Sat, Jan 23, 2016 - Page 3 News List

KMT legislator supports party name change

By Alison Hsiao  /  Staff reporter

Chinese Nationalist Party (KMT) Legislator Lu Hsueh-chang (呂學樟) yesterday echoed a call made by younger KMT members to drop the word “Chinese” from the party’s name.

Lu, who also doubles as a party Central Standing Committee member, said on Facebook that the KMT could have to “scrap the whole thing and restart from nothing” in order to “rise from its ashes.”

“The KMT has seen yet another rout in the Jan. 16 elections after a major defeat in the 2014 nine-in-one local elections. If the KMT does not undertake thorough party reforms and restructuring, and continues to play its ‘court politics,’ [last Saturday’s] avalanche-like defeat would not be the last the KMT would face,” Lu said.

The party mechanism of the 100-year-old party is out of date, failing the expectations of new politics and younger people, he said.

“Even the party name, Zhongguo Kuomintang (中國國民黨), is a contrast to what we are seeing in the society: The rise of local consciousness and the adversity against China,” he said.

“The KMT’s name is not unchangeable. From the Society for Regenerating China (興中會) in 1894, the Tungmenghui (同盟會) in 1905, the Kuomingtang in 1912, the Chunghwa Revolutionary Party in 1914 to finally the Zhongguo Kuomingtang [Chinese Nationalist Party] in 1919, the party has gone through four name changes,” Lu said.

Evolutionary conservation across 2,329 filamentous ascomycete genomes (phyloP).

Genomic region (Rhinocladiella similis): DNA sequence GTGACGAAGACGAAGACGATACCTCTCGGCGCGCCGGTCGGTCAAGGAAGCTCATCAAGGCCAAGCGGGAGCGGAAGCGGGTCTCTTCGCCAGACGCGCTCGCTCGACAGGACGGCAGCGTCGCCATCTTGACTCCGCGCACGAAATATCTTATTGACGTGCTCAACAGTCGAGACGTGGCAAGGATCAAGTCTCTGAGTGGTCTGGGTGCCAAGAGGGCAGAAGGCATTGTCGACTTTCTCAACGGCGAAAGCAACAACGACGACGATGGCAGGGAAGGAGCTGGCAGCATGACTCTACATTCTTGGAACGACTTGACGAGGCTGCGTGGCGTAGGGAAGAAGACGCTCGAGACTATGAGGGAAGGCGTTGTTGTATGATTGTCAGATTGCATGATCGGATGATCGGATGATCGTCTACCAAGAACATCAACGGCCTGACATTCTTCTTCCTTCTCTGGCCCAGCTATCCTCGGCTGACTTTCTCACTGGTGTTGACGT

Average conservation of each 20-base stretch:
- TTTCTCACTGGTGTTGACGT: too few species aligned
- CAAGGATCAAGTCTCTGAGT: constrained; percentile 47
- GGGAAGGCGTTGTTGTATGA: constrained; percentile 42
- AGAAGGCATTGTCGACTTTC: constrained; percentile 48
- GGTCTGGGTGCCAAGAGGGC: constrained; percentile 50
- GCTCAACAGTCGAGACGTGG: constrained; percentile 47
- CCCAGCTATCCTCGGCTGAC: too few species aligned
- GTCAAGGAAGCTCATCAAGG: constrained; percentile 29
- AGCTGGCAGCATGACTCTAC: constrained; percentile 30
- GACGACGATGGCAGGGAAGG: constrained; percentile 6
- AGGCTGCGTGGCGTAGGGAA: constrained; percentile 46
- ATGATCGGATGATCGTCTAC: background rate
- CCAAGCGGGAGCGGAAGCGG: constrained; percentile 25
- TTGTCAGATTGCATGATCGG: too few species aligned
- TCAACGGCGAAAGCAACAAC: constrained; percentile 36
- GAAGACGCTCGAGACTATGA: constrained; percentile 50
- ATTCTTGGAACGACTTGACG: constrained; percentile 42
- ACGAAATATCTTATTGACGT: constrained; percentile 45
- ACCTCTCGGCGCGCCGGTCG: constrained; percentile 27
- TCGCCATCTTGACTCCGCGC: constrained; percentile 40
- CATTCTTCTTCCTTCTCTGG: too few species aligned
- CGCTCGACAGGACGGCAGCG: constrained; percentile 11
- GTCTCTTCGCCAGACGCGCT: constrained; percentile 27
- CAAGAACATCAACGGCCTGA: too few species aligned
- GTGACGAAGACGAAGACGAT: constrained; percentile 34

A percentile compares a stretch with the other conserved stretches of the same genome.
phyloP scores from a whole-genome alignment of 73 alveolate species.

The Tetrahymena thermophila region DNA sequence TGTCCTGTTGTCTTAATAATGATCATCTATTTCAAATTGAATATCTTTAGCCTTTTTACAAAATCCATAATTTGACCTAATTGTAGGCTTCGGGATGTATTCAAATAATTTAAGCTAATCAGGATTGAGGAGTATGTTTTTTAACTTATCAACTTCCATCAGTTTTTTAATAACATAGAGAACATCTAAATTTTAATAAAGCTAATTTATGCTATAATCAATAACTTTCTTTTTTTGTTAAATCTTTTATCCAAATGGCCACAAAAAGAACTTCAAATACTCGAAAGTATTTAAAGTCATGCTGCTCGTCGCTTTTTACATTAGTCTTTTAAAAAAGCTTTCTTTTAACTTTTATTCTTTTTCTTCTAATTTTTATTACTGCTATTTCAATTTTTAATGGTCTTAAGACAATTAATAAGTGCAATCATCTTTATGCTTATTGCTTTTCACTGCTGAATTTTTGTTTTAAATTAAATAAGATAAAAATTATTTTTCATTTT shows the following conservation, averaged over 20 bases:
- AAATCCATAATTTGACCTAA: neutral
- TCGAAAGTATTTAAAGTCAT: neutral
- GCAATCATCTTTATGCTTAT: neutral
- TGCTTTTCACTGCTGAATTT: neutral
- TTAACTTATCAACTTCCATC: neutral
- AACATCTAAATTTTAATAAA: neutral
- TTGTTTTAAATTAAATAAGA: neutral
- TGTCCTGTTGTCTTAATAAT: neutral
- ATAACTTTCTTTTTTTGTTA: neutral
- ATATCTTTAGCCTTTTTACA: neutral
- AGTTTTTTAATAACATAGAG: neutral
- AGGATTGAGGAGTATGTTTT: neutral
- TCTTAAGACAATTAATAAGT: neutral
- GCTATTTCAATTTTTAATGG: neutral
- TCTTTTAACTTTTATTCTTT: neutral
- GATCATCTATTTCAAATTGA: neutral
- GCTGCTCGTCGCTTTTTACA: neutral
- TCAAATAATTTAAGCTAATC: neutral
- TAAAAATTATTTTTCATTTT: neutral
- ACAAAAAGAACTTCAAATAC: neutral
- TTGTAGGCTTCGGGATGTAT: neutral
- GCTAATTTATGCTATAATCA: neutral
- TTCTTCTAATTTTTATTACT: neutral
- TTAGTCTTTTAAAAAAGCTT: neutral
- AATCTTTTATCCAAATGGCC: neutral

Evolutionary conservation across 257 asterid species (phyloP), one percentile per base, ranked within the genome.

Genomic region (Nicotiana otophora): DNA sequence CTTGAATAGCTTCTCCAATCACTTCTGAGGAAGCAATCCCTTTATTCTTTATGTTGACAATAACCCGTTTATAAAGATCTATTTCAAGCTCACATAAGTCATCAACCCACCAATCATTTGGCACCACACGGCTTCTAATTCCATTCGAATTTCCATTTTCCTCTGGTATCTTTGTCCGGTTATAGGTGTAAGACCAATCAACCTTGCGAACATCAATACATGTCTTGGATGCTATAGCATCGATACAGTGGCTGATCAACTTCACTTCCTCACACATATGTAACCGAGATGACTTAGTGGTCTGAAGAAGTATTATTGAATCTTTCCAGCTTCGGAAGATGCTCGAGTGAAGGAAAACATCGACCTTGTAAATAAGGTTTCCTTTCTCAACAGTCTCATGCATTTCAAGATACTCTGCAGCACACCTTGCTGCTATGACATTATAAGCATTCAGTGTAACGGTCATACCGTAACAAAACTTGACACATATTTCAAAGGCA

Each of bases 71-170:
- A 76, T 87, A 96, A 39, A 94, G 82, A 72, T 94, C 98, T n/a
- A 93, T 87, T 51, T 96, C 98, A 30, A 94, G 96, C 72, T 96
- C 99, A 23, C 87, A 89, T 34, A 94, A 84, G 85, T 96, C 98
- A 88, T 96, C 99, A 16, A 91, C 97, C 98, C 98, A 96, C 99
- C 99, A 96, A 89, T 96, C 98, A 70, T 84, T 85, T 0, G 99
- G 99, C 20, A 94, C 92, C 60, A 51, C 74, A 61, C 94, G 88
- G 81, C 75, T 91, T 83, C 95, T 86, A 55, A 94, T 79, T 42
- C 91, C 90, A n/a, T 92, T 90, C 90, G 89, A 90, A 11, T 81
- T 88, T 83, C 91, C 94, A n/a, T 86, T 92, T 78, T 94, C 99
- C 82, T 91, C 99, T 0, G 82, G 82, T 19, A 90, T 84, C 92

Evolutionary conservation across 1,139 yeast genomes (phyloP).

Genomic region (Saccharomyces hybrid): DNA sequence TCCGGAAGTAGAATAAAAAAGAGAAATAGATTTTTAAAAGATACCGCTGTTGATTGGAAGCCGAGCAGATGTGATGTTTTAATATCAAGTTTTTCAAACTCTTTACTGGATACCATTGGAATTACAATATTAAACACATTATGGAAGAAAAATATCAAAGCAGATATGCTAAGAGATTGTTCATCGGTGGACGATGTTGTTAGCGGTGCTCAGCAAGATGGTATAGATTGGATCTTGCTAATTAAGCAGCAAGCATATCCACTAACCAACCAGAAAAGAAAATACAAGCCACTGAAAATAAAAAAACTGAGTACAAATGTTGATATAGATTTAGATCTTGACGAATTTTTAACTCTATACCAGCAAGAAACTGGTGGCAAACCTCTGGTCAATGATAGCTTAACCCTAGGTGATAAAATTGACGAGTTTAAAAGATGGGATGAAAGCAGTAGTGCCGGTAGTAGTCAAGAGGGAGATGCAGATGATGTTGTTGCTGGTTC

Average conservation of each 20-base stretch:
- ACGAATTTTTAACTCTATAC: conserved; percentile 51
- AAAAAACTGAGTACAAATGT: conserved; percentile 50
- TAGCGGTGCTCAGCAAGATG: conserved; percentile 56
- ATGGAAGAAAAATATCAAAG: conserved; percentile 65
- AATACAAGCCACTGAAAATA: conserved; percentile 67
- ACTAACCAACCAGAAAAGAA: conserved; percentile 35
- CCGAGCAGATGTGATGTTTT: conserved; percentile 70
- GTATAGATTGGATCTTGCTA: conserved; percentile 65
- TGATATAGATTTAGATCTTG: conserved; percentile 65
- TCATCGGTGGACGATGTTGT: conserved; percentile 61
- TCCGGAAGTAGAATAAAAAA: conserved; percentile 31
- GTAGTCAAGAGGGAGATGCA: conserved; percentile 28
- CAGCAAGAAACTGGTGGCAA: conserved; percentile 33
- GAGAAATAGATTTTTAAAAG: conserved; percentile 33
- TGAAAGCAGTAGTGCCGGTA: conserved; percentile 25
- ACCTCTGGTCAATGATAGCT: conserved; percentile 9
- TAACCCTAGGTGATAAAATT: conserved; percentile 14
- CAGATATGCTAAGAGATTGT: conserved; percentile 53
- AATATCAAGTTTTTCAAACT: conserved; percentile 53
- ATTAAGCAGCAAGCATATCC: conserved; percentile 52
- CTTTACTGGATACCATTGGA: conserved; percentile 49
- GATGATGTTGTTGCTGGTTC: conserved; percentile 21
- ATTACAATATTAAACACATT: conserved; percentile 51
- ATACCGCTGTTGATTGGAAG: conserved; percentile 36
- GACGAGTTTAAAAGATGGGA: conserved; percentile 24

A name change by dropping the word “Chinese” could therefore be a right move for the party to answer the calls for localization, he said.

The legislator also called for accustoming the party’s central beliefs and core values to the new era and the younger generation, streamlining the party’s internal structures, which have been the cause for the party’s “bureaucratic culture,” and reorganizing the Huang Fu-hsing (黃復興) faction, which has been idiosyncratic and a “sub-party” in itself that resists unified directive from the party’s center, by merging it with other party chapters.

“The party also has to establish an institutionalized system for cultivating young members, rather than bowing to the interests of certain factions or families,” Lu said.

Regarding party assets, Lu suggested transferring part of the assets to the state for establishing a “national sovereign fund” that could help Taiwanese businesspeople carry out strategic plans around the globe.

Lu did not seek re-election in the legislative election on Saturday last week, as he had lost the party primary to Cheng Cheng-chien (鄭正鈐), who was defeated by Democratic Progressive Party’s Ker Chien-ming (柯建銘) in Hsinchu City.

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